Irrespective of your status; whether you’re moving to Canada from the USA as a US citizen or a citizen of a third country, migrating to Canada from the USA can be a life-changing experience for the better as well as tiring and confusing. The essence of this article is to answer some of the questions you may have and address most of your concerns.
The first question is: Am I permitted to drive in Canada with a license issued by a US state?
Exchanging your state-issued driving license for a license issued by the Canadian province you are moving to should not be complicated as long as you can show satisfactory driving experience. Please note that the exact requirements differ between the province because each of them has requirements specific to them.
Furthermore, you are permitted to drive in Canada on your US license for a certain period before exchanging your license. However, the duration in which you are allowed to drive on your US license (usually 90 to 180 days) is determined by the provinces.
The second question is: Will I be covered by the public healthcare system in Canada?
In Canada, healthcare is delivered via a publicly-funded system, administered by the provinces. This is to say that you don’t have to pay for most healthcare services with public health insurance. Two factors determine whether you are covered by the healthcare system in Canada or not, and they are your status in Canada and your destination province.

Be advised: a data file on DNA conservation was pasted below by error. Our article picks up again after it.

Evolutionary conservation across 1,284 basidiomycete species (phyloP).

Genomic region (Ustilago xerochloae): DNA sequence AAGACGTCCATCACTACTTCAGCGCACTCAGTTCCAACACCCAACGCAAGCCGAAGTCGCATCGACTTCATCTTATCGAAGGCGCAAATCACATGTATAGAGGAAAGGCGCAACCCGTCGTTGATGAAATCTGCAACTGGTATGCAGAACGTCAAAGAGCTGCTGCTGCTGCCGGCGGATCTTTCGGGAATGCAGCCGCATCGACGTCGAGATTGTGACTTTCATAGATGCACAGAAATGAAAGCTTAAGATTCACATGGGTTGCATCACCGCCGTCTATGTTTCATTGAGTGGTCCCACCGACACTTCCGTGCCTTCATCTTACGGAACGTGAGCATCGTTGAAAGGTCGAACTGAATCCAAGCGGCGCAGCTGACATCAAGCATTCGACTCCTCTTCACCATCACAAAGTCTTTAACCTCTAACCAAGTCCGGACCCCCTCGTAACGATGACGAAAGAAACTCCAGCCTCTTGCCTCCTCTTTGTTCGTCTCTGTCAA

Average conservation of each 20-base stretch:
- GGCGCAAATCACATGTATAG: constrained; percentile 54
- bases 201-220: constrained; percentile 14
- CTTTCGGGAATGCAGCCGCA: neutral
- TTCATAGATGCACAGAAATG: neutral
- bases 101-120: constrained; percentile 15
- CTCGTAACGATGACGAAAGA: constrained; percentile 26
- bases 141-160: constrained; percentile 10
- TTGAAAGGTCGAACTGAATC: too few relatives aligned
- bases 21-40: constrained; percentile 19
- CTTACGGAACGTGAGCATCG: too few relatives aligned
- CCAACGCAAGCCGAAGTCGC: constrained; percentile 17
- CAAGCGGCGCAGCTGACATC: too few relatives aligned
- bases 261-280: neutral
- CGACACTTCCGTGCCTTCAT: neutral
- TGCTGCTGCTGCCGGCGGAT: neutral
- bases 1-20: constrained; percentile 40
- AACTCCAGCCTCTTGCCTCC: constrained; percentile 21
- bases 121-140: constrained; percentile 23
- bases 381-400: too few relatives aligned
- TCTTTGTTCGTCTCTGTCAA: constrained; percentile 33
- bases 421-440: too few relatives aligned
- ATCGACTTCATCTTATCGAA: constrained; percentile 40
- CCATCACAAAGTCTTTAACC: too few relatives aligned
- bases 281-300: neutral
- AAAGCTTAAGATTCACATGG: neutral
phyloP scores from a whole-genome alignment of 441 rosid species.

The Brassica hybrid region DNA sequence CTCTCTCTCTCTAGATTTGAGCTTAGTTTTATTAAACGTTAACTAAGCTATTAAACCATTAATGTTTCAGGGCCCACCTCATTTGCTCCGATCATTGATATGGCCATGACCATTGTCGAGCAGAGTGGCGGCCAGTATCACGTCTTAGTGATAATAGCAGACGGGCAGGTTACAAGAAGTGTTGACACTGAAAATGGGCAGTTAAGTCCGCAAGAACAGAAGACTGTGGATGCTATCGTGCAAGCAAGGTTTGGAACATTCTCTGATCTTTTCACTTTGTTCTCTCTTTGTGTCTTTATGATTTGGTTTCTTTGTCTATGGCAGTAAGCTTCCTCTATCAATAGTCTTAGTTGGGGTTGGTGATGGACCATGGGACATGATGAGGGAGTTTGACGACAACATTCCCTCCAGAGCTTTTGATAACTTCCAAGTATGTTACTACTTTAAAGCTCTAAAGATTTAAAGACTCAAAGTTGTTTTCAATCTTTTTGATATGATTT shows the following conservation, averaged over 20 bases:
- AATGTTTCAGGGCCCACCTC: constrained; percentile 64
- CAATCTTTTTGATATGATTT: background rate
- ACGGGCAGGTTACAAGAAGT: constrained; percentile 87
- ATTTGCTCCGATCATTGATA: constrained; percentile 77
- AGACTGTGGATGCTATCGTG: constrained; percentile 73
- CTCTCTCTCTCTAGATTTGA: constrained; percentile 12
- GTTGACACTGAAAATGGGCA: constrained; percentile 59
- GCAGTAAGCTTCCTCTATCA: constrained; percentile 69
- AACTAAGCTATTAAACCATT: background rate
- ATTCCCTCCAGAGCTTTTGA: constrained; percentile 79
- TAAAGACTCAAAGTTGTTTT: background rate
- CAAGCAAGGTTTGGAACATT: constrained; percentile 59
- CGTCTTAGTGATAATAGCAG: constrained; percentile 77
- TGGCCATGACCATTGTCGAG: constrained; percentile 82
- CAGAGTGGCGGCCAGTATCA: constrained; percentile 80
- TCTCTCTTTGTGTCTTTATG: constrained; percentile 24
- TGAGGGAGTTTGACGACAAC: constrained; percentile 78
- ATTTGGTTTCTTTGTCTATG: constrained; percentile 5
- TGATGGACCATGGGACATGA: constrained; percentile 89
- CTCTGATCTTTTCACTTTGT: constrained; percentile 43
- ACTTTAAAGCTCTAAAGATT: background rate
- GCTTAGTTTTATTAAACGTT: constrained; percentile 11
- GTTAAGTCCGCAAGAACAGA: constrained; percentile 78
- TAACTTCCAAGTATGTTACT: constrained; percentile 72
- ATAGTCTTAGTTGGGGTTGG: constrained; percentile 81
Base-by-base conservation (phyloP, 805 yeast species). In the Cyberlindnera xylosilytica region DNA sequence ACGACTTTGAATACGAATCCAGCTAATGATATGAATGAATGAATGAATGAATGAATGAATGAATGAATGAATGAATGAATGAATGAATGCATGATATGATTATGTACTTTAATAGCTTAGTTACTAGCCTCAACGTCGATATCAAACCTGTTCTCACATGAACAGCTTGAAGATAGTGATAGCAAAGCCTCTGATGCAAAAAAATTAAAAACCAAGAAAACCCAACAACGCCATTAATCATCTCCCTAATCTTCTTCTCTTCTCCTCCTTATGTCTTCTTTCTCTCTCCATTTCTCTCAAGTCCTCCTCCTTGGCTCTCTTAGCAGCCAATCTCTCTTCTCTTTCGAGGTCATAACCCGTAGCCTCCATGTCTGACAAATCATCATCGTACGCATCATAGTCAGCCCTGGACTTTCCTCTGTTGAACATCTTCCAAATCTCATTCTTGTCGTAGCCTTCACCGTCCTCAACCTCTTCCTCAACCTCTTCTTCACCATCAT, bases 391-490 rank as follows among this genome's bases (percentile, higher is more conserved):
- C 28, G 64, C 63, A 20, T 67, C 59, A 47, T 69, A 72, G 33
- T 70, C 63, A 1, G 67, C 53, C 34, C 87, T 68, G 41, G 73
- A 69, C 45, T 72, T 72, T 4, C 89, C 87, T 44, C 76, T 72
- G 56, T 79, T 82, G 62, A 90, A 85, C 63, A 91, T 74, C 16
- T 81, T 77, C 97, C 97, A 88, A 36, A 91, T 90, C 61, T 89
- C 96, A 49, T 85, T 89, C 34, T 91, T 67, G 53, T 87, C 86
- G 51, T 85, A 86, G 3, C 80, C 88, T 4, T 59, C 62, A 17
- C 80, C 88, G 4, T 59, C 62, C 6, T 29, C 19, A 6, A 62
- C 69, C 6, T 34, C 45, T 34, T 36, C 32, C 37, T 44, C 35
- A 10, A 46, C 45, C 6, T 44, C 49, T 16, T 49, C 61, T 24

Please note that visitors to Canada will not be covered.
Furthermore, the provincial plan may cover you if you are an international student on a study permit, however, most provinces demand that international students take out private insurance. In most circumstances, health insurance is provided via the school you are attending and they may have a relationship with a specific provider.
Are you one of those who are moving to Canada from the USA on a work permit? Please know that your type of work permit determines whether or not you may be covered by the provincial plan and you may be required to wait for about 3 months after applying before you are approved for public healthcare, therefore, we advise that you apply as early as possible and take out a private insurance policy to take care of your period of waiting.
The public health insurance in the province of residence covers Canadian permanent residents such as Canadian citizens.
The third question is: Where do I file income taxes after moving to Canada from the USA: Canada, the United States, or both?
Summary, if Canada is the place where you in the settled routine of your life, frequently reside you’ll be considered an ordinary resident in Canada for tax. Therefore, if you fall under any of these categories; work in Canada, own or rent a property there and have dependents or a spouse or common-law partner, then you are considered to be an ordinary Canadian resident.
Under the following conditions you will be considered a non-resident in Canada for tax purposes:
- If you customarily, or routinely reside in another country; or
- If you do not have substantial residential ties in Canada; and
- If throughout the tax year you resided outside Canada; or
- If you lived in Canada for below 183 days in the tax year.
Any American citizen who is also considered to be ordinarily resident in Canada is obliged to pay Canadian taxes, and also file taxes in the United States. In addition to this, if your annual income is in surplus of $10,000 USD, you will be required to file a 1040 Form with the United States Internal Revenue Service (IRS).